If you’re looking to make a big statement with a relatively small budget, an Instagram feature wall is an excellent DIY project.
Here’s exactly how I made mine…
What I love about a project like this (aside from the fact that I can actually do it, unlike most other DIY projects) is that it’s personal and semi-handmade but still delivers a sleek and modern finished product.
The most time consuming part for me was selecting which photos to feature, and I plan on rotating them out in the future so my work there is never really done. After about 90 minutes digging through my photo archives, the remaining end-to-end project really only takes about an hour if you’ve already got your frames in hand.
(1) Select your photos
I decided to go with 9 photos to mimic Instagram’s 3-column grid.
I knew I wanted to include all three pets, one wedding shot, some scenes from around Charlotte and anything else that looked aesthetically pleasing together. It kind of took me forever.
To figure out which photos should go where in my grid, I just dragged them into Pages (that’s MS Word for you PC users) so I could move them around. You could also just move them around on a table after you’ve printed them but I wanted to get it right before printing.
You’ll notice I balanced my images according to color. The corners are anchored with heavily saturated blues/greens/turquoises. The middle diamond is more muted with whites/grays/beiges. And the dead center is a standalone bold hot pink. I chose that one because I love it (they’re the doughnuts from our wedding day) and because there is pink in the dining room rug.
Once you know which photos you want, just make sure they’re cropped to square shape and save the files to a flash drive for printing later.
(2) Buy your frames
IKEA’s Ribba series is the way to go here. Their square frames come in 9″ x 9″ or 19.75″ x 19.75″ and are available with black or white borders. $10 for the small and $15 for the large. I went with the larger ones.
Keep in mind the big frames are very big. My 9-photo grid is a substantial 5 ft x 5 ft, which is not subtle at all. And it’s on purpose. I hate my current fireplace so this is where I want people’s eyes to go instead.
If you have a smaller wall or just want a less dominant piece, go for the small frames.
The best part about the Ribba frames is they come with a mat, which I think looks clean and expensive. You could also remove the mat and print larger photos if you prefer that look.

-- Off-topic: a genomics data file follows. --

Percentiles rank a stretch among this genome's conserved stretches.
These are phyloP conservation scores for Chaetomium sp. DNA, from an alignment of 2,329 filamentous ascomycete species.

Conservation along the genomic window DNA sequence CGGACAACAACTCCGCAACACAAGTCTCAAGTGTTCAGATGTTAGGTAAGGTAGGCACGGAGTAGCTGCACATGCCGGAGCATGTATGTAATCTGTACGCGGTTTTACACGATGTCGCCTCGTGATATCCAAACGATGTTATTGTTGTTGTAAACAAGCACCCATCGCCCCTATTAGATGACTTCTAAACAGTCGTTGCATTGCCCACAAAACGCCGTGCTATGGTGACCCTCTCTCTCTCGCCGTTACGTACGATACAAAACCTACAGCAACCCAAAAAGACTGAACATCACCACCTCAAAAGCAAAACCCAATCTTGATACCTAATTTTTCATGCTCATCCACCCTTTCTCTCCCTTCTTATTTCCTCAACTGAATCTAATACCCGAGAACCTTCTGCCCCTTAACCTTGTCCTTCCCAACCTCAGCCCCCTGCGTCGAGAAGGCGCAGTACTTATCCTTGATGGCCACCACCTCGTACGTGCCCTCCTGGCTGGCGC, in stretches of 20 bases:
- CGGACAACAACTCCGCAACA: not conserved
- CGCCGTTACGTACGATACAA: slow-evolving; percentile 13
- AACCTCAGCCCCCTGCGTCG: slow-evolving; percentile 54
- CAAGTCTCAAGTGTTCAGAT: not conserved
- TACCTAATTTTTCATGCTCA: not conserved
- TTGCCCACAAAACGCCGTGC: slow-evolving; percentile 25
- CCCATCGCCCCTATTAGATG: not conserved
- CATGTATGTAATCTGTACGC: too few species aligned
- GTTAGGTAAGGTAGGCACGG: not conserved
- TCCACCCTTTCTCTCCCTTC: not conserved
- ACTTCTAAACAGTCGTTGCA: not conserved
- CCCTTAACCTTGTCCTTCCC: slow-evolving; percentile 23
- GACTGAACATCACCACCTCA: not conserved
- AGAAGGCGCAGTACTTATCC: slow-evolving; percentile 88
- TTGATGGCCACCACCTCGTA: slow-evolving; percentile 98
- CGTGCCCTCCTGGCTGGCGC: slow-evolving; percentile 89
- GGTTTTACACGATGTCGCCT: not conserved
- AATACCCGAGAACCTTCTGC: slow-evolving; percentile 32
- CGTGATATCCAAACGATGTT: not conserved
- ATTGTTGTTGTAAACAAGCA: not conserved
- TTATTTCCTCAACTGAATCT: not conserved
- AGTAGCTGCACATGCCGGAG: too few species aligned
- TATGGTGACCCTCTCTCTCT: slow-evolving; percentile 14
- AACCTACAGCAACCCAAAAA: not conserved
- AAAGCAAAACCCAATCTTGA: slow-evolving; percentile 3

(3) Print your photos
If you have a favorite local printer, go for that. Personally, I like FedEx Office. They’ve never failed me, and I’ve made three of these walls.
Just hand them your flash drive and ask for each file to be printed 12″ x 12″. They’ll tell you they only have 12 x 18″ paper, which is fine because you can just trim it when you get home.
No need for fancy paper or a glossy finish. Just regular old full color prints look great under the frame. They’re $1.50 each so this cost me about $15.
Regarding photo quality, all of my images (except our wedding shot) were shot on an iPhone (either 5s or 7+). Whatever default file size was on my phone was big enough to print to 12″ x 12″ without distortion/pixelation. In fact, FedEx usually ends up sizing my files DOWN to print, as they’re set to print at something like 34″ x 34″.
Note: Don’t have them trim the excess for you at FedEx. They charge $1.50 per cut and it’ll end up costing you more than the photo itself. Just do it at home.
(4) Fill your frames
Pretty self explanatory. I just used Scotch tape to affix the photos to the back of the mats.
(5) Measure and hang
I won’t sugarcoat this for you: hanging the frames is the worst part because the slightest miscalculation will send the whole thing askew. Precision is important so I’m pretty neurotic about this step.
I tackled it by hanging my top center frame first and then measuring the other nails out and down from there.
If you want my exact measurements, my center nail was at 36″ (dead center on a 72-inch wall) and then each subsequent nail went in 22″ left, right or down from there. That left me with a nice 1.5-inch buffer grid between frames.
Once I had a row of three nails, I’d hang all the frames to make sure they looked right before taking them down again to measure the second row. I did that to avoid measuring the second and third rows from incorrect starting points. That would’ve really sent me over the edge.
If you want to really lock these in place, you could affix some kind of sticky pad to the corners to keep them from tilting.
That’s it! That’s how I made my wall. Here’s the cost break down… (If you don’t have tape and nails on hand at all times, include those in your expenses)
IKEA Ribba frames: $15 x 9 = $135
FedEx Office 12″ x 12″ prints: $1.50 x 9 = $13.50
Grand total: less than $150 🙂
I absolutely love the finished product. Now I just have to get that ugly light fixture swapped out (and centered) and the dining room will be just about set. Let me know if you’ve got a slick IKEA hack for that.